The pleural cavity is an area which surrounds the lung. Each lung is inside an isolated pleural cavity, with the lungs forming inside the cavity during fetal development. This space inside the body is formed between the parietal and visceral pleura which line the lungs and body cavity. It allows room for the lungs to expand and contract, and is designed to make it easy for the lungs to inflate after they have deflated. If problems develop inside the pleural cavity, people can experience difficulty breathing.
This structure is also known as the pleural space or pleural membrane. In healthy human beings, it is filled with a small amount of fluid which acts as a lubricant. As the lungs inflate, the lubricant allows the pleura to slide without resistance so that the lungs can expand and as they deflate, it reduces friction inside the pleural cavity so that the lungs deflate smoothly. Like other body fluids, pleural fluid cycles continuously, with the body constantly making more of the fluid while excess old fluid is carried away.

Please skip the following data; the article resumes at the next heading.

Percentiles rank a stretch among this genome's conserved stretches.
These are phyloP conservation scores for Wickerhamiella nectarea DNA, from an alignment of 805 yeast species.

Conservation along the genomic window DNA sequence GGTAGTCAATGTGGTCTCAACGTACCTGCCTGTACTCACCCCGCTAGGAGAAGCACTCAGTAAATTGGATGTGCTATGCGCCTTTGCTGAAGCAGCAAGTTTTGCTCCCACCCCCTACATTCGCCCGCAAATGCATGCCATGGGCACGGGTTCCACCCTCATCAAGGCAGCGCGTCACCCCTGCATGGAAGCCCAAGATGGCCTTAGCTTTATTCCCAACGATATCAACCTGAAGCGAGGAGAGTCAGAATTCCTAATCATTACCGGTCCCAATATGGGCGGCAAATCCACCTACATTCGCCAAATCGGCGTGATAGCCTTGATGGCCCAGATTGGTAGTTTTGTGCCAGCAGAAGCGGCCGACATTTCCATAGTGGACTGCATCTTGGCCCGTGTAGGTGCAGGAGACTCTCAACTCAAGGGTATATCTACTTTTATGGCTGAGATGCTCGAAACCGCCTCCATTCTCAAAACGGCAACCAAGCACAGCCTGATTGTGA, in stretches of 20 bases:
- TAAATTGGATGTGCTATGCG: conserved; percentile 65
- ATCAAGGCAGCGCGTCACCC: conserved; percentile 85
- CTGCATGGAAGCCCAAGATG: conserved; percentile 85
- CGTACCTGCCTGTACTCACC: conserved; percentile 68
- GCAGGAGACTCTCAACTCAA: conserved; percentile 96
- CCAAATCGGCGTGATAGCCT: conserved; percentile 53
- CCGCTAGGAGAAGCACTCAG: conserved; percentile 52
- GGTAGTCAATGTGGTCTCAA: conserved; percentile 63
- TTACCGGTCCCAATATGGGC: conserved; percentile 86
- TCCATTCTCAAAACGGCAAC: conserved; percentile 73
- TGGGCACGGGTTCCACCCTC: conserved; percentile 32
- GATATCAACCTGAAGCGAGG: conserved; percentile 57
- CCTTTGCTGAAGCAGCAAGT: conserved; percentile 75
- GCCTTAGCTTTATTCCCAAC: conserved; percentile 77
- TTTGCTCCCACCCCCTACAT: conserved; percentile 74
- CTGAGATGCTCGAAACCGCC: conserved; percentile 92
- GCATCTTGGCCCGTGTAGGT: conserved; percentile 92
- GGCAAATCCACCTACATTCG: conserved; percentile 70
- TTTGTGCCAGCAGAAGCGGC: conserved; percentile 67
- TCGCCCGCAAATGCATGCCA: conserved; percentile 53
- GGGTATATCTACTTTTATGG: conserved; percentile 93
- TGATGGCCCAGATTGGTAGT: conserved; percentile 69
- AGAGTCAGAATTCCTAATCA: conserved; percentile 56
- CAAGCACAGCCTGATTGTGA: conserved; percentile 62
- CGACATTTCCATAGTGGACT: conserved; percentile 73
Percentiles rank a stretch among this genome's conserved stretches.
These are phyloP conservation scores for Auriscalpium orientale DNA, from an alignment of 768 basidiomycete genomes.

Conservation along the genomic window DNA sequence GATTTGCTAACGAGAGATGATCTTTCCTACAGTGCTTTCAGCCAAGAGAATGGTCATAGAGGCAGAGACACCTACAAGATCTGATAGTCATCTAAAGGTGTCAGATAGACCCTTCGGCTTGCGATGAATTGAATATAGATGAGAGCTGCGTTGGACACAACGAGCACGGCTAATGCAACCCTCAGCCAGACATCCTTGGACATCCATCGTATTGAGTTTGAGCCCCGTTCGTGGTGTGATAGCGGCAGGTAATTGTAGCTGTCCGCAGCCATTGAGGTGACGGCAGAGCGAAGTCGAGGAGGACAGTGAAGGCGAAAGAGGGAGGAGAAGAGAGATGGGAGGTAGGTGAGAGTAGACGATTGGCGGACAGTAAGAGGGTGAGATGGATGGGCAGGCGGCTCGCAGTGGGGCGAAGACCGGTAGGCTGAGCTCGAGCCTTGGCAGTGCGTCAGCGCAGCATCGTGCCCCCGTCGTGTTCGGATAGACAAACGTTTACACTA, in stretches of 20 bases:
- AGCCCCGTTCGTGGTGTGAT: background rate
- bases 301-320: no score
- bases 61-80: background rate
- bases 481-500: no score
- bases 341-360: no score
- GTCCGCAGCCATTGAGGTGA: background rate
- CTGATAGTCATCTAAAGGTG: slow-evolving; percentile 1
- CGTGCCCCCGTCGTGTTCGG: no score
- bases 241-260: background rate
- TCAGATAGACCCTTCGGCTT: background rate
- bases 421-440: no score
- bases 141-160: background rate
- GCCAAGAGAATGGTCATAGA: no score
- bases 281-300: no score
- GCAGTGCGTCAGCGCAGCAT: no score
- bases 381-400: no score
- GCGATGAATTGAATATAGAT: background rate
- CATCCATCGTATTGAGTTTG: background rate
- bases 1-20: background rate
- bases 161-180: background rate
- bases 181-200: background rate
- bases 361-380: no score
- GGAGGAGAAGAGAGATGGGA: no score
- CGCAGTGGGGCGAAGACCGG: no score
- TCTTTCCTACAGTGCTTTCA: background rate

One problem which can emerge in the pleural cavity is mesothelioma, a type of cancer which attacks the tissues found in the pleural cavity. People most commonly develop this cancer as a result of exposure to asbestos, which irritates the lungs and contributes to the eventual development of tumors. These tumors can spread quickly, and they are difficult to eradicate successfully, especially if the cancer is caught late.
Another issue which can happen is pleural effusion, in which too much fluid builds up inside the pleural cavity, making it difficult to breathe. This condition is often associated with chronic conditions like congestive heart failure. Patients can also experience pneumothorax, in which the pleural space fills with air, usually as a result of trauma. It is important to note that because the pleural cavities are separate, it is possible to have a problem on one side and not the other.
Medical imagining studies of the chest can reveal this anatomical structure and provide information about any problems or areas of malfunction, as well. For example, in someone with pleural effusion or pneumothorax, the pocket of fluid or air can be seen on an x-ray. Other imaging such as MRI can be used to gather more data, including sectional views which provide imaging of the lungs from different angles. These views can be useful for pinpointing the extent of a problem in the lungs.